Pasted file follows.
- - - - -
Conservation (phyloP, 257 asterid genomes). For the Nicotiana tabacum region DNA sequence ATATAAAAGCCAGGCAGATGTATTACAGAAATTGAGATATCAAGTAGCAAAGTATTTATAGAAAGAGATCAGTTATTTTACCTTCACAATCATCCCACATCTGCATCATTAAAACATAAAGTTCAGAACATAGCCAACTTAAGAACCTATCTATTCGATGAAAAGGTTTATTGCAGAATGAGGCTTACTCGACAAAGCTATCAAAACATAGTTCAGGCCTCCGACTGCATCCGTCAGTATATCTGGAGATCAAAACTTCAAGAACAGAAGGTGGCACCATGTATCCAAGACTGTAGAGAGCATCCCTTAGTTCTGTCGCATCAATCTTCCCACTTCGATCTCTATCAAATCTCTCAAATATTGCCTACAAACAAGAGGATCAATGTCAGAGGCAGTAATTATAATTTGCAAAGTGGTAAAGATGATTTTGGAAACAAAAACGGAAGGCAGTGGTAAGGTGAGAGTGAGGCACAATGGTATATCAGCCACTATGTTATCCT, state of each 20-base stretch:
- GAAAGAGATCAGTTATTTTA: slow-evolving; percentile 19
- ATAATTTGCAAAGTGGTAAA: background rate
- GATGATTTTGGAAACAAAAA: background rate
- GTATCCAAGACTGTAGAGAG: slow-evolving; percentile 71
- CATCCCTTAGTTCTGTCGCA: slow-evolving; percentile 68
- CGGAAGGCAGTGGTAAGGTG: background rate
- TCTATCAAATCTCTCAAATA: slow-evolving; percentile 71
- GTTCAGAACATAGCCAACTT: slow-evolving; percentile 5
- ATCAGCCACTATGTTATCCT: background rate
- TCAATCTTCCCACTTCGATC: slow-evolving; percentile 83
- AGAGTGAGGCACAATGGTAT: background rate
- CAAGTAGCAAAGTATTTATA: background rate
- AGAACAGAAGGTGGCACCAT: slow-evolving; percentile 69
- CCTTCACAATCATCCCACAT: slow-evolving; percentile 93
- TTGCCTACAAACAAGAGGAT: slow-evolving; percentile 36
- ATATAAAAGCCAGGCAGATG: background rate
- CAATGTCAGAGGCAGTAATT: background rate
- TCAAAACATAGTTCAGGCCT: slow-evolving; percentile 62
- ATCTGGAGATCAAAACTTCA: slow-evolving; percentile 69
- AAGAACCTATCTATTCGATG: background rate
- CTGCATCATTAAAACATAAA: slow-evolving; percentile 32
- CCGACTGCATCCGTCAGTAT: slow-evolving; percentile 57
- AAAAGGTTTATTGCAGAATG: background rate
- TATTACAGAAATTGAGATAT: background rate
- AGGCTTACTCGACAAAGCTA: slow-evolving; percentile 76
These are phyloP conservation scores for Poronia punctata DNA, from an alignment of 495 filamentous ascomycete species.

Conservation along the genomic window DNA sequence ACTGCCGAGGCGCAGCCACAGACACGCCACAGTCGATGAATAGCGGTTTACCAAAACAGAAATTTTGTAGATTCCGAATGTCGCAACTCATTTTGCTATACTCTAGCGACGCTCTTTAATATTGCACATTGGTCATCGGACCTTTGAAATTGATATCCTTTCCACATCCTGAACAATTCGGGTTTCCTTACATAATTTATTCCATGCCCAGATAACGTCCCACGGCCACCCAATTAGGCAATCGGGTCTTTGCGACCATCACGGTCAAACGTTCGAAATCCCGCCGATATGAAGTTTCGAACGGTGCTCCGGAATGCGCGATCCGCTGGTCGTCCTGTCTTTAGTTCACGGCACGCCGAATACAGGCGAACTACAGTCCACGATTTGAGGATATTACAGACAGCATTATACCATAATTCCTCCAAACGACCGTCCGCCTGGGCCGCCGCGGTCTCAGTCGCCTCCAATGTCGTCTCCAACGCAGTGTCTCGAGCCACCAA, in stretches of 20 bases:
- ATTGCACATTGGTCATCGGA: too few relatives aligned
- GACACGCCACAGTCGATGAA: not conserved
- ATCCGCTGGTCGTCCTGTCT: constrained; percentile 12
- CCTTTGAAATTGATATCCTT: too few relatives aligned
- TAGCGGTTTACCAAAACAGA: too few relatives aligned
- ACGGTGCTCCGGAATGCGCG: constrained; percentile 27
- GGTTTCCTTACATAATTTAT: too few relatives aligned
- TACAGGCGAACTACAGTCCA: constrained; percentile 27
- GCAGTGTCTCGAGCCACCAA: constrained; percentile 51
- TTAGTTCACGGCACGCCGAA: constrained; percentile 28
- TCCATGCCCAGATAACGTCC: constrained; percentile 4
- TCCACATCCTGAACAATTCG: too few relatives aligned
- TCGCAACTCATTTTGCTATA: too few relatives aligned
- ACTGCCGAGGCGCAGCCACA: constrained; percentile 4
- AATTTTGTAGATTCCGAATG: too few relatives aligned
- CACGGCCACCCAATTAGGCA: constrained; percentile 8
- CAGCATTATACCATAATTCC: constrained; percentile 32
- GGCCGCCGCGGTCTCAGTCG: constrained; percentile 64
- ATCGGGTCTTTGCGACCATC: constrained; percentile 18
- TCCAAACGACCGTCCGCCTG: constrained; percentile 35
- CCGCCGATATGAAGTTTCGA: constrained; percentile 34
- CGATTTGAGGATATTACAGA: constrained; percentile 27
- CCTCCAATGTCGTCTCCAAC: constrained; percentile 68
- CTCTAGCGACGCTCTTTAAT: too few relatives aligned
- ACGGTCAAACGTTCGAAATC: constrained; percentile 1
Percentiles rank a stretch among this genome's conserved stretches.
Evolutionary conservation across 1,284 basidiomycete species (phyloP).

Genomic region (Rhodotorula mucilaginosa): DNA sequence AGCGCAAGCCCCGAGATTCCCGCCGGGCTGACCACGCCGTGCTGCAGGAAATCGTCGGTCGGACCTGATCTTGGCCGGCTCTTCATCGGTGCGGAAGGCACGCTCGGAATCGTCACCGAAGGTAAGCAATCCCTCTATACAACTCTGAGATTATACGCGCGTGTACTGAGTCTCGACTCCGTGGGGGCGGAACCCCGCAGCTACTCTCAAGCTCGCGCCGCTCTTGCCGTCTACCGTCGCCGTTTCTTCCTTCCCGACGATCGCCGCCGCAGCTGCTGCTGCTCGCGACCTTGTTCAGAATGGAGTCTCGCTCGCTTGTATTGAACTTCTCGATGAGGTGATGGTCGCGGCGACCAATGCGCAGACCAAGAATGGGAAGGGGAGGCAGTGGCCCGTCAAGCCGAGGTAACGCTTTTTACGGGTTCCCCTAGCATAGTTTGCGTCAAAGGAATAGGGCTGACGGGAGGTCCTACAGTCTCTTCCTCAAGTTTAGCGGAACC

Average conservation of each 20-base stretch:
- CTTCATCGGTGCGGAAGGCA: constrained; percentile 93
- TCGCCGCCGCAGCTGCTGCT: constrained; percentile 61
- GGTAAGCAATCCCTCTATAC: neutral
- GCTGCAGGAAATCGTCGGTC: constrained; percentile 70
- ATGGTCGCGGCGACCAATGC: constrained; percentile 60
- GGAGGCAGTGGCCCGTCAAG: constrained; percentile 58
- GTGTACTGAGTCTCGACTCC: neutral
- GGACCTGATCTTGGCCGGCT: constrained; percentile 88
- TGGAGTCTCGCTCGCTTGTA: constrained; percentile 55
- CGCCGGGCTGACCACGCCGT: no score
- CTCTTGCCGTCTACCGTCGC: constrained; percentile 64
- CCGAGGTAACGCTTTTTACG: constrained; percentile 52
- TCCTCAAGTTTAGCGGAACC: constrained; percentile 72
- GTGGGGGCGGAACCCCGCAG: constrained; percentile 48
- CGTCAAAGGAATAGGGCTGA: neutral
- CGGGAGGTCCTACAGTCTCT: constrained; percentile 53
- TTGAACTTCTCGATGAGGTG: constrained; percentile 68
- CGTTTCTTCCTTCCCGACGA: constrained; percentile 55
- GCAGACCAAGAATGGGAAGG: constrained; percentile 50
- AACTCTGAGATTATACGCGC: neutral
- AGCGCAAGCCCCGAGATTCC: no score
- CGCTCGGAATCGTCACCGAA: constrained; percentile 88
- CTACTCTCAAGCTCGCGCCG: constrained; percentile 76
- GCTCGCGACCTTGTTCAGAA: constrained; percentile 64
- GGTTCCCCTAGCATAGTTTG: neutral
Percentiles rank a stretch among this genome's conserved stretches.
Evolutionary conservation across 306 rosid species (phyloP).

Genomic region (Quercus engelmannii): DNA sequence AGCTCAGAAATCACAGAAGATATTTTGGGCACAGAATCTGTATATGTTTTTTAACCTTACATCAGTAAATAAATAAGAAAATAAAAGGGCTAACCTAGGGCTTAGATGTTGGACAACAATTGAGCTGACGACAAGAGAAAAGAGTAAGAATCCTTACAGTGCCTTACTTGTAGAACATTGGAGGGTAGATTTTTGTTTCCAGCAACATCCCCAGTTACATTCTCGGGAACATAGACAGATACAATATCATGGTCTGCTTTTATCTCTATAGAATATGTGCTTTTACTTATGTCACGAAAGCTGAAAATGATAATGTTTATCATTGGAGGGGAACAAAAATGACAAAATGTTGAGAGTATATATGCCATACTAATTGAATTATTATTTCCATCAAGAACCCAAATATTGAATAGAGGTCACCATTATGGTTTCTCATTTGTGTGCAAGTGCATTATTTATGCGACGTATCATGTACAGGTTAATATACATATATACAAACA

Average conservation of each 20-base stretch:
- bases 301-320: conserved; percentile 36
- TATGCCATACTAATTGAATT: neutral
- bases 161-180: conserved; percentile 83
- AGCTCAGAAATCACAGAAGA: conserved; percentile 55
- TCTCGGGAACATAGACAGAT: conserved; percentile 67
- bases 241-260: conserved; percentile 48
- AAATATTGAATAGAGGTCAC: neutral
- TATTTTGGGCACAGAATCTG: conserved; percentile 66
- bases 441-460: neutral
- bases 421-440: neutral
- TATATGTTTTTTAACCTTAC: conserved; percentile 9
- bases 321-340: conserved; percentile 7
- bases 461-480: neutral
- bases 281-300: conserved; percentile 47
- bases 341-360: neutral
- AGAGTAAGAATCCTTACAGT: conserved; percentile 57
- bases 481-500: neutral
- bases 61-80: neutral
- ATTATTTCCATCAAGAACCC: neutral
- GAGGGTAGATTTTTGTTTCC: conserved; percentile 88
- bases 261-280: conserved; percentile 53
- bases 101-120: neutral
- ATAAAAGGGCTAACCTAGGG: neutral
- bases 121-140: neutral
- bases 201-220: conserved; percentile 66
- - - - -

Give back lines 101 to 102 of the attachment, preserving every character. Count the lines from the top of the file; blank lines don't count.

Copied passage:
- bases 341-360: neutral
- AGAGTAAGAATCCTTACAGT: conserved; percentile 57